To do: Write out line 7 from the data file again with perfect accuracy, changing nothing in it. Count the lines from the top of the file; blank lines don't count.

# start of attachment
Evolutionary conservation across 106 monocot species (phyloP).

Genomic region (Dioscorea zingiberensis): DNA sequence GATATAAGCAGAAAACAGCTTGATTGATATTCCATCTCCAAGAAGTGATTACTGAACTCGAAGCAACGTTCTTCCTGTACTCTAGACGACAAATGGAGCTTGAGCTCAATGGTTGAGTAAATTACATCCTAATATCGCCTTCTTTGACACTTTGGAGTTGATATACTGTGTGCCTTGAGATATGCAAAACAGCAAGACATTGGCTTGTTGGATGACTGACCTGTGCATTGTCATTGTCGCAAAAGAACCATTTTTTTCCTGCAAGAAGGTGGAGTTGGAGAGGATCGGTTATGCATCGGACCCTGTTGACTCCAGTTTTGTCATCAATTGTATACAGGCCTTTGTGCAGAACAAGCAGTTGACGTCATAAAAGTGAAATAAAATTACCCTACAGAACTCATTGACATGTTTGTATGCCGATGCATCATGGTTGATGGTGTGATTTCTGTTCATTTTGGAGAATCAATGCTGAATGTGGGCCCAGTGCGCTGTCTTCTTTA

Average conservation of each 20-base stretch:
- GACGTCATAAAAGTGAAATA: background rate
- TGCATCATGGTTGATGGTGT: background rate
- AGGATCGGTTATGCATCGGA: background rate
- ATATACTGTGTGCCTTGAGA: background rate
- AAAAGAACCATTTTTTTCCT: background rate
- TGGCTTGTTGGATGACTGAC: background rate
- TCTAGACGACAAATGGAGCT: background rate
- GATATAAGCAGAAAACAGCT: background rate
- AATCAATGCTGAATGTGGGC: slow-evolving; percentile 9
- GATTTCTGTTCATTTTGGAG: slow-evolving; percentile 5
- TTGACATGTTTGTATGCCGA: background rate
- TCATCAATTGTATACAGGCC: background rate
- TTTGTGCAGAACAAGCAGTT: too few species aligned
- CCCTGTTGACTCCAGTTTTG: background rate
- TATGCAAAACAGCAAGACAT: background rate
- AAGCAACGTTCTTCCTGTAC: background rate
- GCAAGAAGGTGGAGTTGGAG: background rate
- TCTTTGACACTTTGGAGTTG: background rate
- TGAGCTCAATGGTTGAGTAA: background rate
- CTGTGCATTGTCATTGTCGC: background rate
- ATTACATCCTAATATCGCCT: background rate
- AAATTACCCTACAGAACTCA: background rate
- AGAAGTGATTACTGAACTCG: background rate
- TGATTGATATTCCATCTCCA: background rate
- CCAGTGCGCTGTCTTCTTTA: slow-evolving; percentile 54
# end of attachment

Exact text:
- ATATACTGTGTGCCTTGAGA: background rate